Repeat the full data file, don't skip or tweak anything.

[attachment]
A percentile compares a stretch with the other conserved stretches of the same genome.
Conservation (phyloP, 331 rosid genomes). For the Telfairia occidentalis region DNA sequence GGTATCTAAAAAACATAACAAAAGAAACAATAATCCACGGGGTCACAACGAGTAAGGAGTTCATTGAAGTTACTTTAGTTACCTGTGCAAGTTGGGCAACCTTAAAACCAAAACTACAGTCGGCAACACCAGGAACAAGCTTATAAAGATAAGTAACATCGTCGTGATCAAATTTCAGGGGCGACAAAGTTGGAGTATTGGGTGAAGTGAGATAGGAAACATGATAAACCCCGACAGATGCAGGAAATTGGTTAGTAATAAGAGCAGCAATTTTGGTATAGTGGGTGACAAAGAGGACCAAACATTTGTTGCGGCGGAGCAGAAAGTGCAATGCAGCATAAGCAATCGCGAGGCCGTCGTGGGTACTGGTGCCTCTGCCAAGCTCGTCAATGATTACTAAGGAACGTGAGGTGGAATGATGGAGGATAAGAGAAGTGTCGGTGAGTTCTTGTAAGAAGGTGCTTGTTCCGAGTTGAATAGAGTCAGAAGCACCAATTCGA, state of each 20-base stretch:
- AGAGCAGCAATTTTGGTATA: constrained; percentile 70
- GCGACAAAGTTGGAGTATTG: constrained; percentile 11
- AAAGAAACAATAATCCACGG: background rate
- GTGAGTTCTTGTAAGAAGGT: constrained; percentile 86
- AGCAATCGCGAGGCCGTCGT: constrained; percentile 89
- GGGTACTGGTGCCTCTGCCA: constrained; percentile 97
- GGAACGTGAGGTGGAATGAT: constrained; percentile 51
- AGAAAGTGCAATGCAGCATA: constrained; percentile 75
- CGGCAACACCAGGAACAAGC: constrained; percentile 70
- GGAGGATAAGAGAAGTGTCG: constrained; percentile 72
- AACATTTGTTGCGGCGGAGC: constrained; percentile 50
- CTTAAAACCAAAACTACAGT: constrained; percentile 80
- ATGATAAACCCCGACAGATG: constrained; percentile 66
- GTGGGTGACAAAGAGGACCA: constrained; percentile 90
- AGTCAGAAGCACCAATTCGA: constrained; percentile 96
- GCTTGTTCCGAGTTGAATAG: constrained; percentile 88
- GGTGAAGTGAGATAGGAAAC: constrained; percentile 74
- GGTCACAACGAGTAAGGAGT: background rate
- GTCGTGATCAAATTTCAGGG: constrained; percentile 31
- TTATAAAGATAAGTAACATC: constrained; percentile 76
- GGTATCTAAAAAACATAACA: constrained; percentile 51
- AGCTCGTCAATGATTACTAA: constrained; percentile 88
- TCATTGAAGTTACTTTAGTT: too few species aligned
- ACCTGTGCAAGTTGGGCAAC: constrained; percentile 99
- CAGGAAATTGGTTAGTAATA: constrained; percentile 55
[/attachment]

A percentile compares a stretch with the other conserved stretches of the same genome.
Conservation (phyloP, 331 rosid genomes). For the Telfairia occidentalis region DNA sequence GGTATCTAAAAAACATAACAAAAGAAACAATAATCCACGGGGTCACAACGAGTAAGGAGTTCATTGAAGTTACTTTAGTTACCTGTGCAAGTTGGGCAACCTTAAAACCAAAACTACAGTCGGCAACACCAGGAACAAGCTTATAAAGATAAGTAACATCGTCGTGATCAAATTTCAGGGGCGACAAAGTTGGAGTATTGGGTGAAGTGAGATAGGAAACATGATAAACCCCGACAGATGCAGGAAATTGGTTAGTAATAAGAGCAGCAATTTTGGTATAGTGGGTGACAAAGAGGACCAAACATTTGTTGCGGCGGAGCAGAAAGTGCAATGCAGCATAAGCAATCGCGAGGCCGTCGTGGGTACTGGTGCCTCTGCCAAGCTCGTCAATGATTACTAAGGAACGTGAGGTGGAATGATGGAGGATAAGAGAAGTGTCGGTGAGTTCTTGTAAGAAGGTGCTTGTTCCGAGTTGAATAGAGTCAGAAGCACCAATTCGA, state of each 20-base stretch:
- AGAGCAGCAATTTTGGTATA: constrained; percentile 70
- GCGACAAAGTTGGAGTATTG: constrained; percentile 11
- AAAGAAACAATAATCCACGG: background rate
- GTGAGTTCTTGTAAGAAGGT: constrained; percentile 86
- AGCAATCGCGAGGCCGTCGT: constrained; percentile 89
- GGGTACTGGTGCCTCTGCCA: constrained; percentile 97
- GGAACGTGAGGTGGAATGAT: constrained; percentile 51
- AGAAAGTGCAATGCAGCATA: constrained; percentile 75
- CGGCAACACCAGGAACAAGC: constrained; percentile 70
- GGAGGATAAGAGAAGTGTCG: constrained; percentile 72
- AACATTTGTTGCGGCGGAGC: constrained; percentile 50
- CTTAAAACCAAAACTACAGT: constrained; percentile 80
- ATGATAAACCCCGACAGATG: constrained; percentile 66
- GTGGGTGACAAAGAGGACCA: constrained; percentile 90
- AGTCAGAAGCACCAATTCGA: constrained; percentile 96
- GCTTGTTCCGAGTTGAATAG: constrained; percentile 88
- GGTGAAGTGAGATAGGAAAC: constrained; percentile 74
- GGTCACAACGAGTAAGGAGT: background rate
- GTCGTGATCAAATTTCAGGG: constrained; percentile 31
- TTATAAAGATAAGTAACATC: constrained; percentile 76
- GGTATCTAAAAAACATAACA: constrained; percentile 51
- AGCTCGTCAATGATTACTAA: constrained; percentile 88
- TCATTGAAGTTACTTTAGTT: too few species aligned
- ACCTGTGCAAGTTGGGCAAC: constrained; percentile 99
- CAGGAAATTGGTTAGTAATA: constrained; percentile 55